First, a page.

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Figure 2-6. Example of a draft gear system.
m. Hand Brake Systems. Hand brakes are mechanical linkages operated by railroad
personnel to manually apply the brake shoes to the railcar wheels. As with locomotives, all cars
are equipped with hand brakes to be operated in normal service. Hand brakes are used to secure
cars after they are spotted and to stop a car in an emergency or for special switching moves.
Hand brakes are usually located on only one end of a car and this end is called the "B" end. Cars
with hand brakes at each end of the car will have one end stenciled "B End." Hand brakes should
be applied when required, using proper procedures to avoid potential accidents and serious
injuries.
n. Air Brake Systems. An assembled freight car with trucks also has an air brake
system. This system is composed of air hoses, an air line, brake valve, brake cylinder(s) and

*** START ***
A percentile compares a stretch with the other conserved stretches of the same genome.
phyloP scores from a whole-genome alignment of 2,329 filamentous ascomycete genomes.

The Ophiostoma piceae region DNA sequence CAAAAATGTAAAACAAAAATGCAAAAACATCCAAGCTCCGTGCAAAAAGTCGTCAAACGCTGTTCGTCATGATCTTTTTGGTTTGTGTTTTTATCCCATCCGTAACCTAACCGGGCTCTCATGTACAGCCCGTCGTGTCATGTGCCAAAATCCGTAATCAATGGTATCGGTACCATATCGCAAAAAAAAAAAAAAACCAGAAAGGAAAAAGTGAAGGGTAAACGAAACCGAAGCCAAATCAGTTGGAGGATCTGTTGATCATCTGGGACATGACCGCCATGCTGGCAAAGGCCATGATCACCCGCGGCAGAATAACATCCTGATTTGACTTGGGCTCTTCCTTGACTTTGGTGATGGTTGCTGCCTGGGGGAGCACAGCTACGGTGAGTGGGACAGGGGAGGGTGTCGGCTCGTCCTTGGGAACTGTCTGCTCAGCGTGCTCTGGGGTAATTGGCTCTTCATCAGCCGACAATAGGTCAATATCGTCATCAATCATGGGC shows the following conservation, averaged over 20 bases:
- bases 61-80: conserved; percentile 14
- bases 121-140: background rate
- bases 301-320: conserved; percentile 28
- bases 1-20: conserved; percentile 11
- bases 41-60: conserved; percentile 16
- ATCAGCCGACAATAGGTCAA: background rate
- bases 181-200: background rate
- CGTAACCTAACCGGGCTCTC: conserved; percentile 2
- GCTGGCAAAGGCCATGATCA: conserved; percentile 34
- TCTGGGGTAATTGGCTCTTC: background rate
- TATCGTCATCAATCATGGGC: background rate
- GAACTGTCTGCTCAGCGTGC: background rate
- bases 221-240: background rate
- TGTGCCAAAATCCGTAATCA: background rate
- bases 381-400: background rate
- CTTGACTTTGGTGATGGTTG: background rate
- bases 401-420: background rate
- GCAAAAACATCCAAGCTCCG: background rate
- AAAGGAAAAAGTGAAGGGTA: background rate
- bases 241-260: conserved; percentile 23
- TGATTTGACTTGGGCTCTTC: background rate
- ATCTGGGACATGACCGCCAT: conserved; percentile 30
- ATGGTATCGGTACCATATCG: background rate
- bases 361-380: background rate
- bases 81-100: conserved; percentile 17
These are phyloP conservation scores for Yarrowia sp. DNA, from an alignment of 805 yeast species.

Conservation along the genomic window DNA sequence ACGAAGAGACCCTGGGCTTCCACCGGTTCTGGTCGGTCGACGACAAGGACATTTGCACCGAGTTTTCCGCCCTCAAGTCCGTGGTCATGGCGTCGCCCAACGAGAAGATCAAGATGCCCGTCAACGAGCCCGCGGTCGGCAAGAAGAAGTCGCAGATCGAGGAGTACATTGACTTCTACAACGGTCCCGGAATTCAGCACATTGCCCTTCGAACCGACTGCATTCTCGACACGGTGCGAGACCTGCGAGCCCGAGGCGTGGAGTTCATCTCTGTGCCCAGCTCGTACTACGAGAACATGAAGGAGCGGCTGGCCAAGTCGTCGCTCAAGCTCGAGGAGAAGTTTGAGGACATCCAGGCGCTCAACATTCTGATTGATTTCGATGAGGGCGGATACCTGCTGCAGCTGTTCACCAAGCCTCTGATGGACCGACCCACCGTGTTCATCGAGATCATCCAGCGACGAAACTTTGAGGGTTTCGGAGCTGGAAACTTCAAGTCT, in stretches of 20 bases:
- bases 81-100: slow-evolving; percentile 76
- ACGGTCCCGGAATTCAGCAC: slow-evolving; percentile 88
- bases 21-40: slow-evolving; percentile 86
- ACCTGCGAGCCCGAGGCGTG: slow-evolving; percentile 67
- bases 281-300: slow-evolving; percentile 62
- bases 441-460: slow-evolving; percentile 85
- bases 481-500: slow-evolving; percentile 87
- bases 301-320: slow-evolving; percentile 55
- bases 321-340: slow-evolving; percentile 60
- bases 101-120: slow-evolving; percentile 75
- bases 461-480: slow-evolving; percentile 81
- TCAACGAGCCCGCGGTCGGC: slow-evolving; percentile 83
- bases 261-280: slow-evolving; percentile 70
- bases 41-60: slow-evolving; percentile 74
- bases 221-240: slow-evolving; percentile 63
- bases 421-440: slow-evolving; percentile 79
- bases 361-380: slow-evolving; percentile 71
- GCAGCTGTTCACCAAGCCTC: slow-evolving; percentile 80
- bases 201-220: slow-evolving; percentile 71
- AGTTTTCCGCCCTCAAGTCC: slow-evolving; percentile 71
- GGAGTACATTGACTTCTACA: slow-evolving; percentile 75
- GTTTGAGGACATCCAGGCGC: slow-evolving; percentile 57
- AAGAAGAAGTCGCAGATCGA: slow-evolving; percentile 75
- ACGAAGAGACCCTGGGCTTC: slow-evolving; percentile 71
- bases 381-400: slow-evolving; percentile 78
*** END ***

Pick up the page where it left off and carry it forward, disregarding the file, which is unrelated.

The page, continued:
assorted linkages, rods and chains, and a handbrake connection. As previously noted, the brake
cylinder(s) may be mounted on either the car body or trucks. See figure 2-7 for a typical air brake
system layout.
(1) Typical Components of Air Brake Systems. See figures 2-7 and 2-8 for a
schematic of a railcar brake system's air and mechanical components.
(a) Brake pipes carry compressed air.
(b) Brake valves control the brake applications.
(c) Brake cylinders apply the braking force.
(d) Brake rigging transfers the braking force to the brake shoes.
(e) Brake shoes apply the force to the railcar wheels.
(f) Other components are sometimes required. Actual valve, cylinder and shoe
types vary and some long or special service cars require various additional valves for a properly
functioning air brake system. An example is a modulator valve required for some cars using
2 -7


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